A vitamin table shows a list of vitamins, their functions and sources, as listed by WebMD. It may also indicate the recommended dietary allowance as stated by KidsHealth.
Some vitamin tables categorize vitamins into water- or fat-soluble. The B vitamins and vitamin C are water-soluble whereas fat-soluble vitamins include vitamins A, D, E and K. B vitamins such as thiamine, niacin, riboflavin and pantothenic acid form part of enzymes required for energy metabolism. Biotin and vitamin B6 are necessary for protein metabolism while folic acid is essential for producing new cells, especially red blood cells, and DNA. The primary sources of vitamin C are fruits and vegetables. Vitamin C is an antioxidant and aids in protein metabolism, iron absorption and immune system function, according to WebMD.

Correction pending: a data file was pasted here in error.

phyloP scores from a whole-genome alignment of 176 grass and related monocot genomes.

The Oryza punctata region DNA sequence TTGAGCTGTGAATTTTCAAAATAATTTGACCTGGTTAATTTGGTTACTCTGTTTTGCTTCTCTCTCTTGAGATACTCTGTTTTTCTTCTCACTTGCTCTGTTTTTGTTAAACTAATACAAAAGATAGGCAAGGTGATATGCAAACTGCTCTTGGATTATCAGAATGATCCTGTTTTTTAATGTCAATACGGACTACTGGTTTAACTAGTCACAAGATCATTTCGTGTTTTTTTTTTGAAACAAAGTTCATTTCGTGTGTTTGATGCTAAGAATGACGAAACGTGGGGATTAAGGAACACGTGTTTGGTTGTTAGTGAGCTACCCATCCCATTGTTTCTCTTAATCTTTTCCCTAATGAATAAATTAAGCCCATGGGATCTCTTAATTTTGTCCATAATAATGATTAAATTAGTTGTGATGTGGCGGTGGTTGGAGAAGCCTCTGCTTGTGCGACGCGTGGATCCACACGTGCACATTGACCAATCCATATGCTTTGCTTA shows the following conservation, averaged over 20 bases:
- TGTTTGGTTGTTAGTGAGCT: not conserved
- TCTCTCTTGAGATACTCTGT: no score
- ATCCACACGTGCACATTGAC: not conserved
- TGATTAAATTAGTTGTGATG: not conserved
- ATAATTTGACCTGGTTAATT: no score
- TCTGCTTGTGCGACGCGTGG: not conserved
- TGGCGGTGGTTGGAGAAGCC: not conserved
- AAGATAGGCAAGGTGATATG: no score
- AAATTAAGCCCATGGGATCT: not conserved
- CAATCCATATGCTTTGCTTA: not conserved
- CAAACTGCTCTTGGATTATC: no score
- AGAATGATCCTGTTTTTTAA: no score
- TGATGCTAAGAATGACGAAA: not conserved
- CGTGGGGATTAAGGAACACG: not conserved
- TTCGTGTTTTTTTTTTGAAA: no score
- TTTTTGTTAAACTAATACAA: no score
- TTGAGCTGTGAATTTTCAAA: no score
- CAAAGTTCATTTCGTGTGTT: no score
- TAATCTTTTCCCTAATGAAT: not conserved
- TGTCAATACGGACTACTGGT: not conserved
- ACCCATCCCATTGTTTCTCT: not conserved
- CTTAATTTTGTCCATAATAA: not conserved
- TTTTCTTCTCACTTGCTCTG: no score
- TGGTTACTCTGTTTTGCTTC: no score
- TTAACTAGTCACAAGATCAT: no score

Vitamin D is essential for calcium absorption and its sources include fatty fish, liver and egg yolks. Exposure to sunlight aids the skin to make vitamin D. Vitamin A aids in bone and tooth growth, maintaining skin and immune system health, and vision. Its sources include liver, fortified milk and butter, vegetables, and dark orange fruits, notes WebMD.
Teenage girls require 700 micrograms of vitamin A, while boys require 900 micrograms per day. Teens of both genders require 15 micrograms of vitamins D and E daily. The recommended dietary allowance of vitamin C for teen boys and girls is 75 milligrams and 65 milligrams respectively, claims KidsHealth.